Attend Digital Accessibility Events (and Bring a Colleague)

Accessibility Ambassadors is a group of University staff who are passionate about making U of M digital resources more accessible online. They bring different skills, strengths, and backgrounds, but all want to create an inclusive and accessible community at the U. They host events to teach, advocate, and discuss digital accessibility topics and strive to be resources for the University community.

For more information, join the Google Group or send an email to [email protected].

Connect with the UMN Digital Accessibility Community

Encourage people you know to join the Digital Accessibility communities at the University. By joining these Google Groups, its easier to stay up-to-date and connect with others who are growing in their digital accessibility practice.

“I did then what I knew how to do. Now that I know better, I do better.” -Maya Angelou

Take Accessibility Training

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The University provides several training programs that can help you learn digital accessibility skills.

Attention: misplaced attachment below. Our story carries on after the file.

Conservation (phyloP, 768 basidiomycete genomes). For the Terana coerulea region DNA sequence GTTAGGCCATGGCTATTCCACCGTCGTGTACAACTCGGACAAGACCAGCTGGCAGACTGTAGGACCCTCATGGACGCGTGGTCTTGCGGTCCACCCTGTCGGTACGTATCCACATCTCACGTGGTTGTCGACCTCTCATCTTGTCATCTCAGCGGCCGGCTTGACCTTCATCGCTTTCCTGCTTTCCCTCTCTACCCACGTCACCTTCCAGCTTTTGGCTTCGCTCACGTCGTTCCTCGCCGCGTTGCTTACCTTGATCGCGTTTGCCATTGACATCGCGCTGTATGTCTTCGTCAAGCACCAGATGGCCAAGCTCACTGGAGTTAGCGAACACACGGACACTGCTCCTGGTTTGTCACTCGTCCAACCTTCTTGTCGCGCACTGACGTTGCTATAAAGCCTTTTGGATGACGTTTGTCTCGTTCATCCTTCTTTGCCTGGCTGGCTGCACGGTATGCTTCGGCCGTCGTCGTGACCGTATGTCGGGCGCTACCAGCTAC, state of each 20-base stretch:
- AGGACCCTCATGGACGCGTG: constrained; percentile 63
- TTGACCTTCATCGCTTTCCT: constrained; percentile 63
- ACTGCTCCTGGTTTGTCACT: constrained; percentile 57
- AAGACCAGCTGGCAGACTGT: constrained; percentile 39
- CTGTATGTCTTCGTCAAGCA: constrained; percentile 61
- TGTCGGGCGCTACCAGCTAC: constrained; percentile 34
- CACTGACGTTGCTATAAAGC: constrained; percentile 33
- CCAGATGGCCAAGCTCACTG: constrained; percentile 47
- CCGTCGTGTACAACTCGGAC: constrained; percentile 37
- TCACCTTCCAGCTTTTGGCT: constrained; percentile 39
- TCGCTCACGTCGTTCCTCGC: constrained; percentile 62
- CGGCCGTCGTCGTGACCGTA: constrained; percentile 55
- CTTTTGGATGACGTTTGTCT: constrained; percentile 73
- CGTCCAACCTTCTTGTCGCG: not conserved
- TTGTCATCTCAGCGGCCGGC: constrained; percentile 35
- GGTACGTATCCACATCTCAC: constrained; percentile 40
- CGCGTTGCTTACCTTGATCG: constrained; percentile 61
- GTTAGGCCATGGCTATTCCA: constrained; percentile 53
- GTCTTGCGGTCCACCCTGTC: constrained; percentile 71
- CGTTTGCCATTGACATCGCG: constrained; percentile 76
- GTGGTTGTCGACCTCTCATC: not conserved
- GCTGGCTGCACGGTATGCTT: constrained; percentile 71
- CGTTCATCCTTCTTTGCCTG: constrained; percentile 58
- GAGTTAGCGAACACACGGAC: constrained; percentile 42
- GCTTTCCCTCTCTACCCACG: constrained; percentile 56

Find Training

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Digital Accessibility Badging Program

The University of Minnesota is home to nearly 90,000 people. In a community of this size, not everyone accesses digital content in the same way - but every member of our community must be able to navigate and understand that content.

The Digital Accessibility Badging Program teaches you how to create emails, slide decks, documents, and more in an accessible way, without using code. In each self-paced online workshop, you will learn skills and apply them to your everyday work. You may choose to take as many workshops as you like. 

You will receive a digital badge for each course you complete after Digital Accessibility: Foundations. A digital badge is an image that carries metadata, validating the skills you demonstrated in a training. Digital badges are shared online through social media and other professional development platforms, such as LinkedIn.

This program is a collaboration between the Digital Accessibility Stakeholders Group, the Disability Resource Center, the Office of Information Technology, and many other University resources. It is an outcome of the Digital Accessibility Charge by Bernard Gulachek (VP & CIO) and Julie Showers (Interim Associate VP for Compliance).

Enroll Now!

You don't have to wait—start learning today!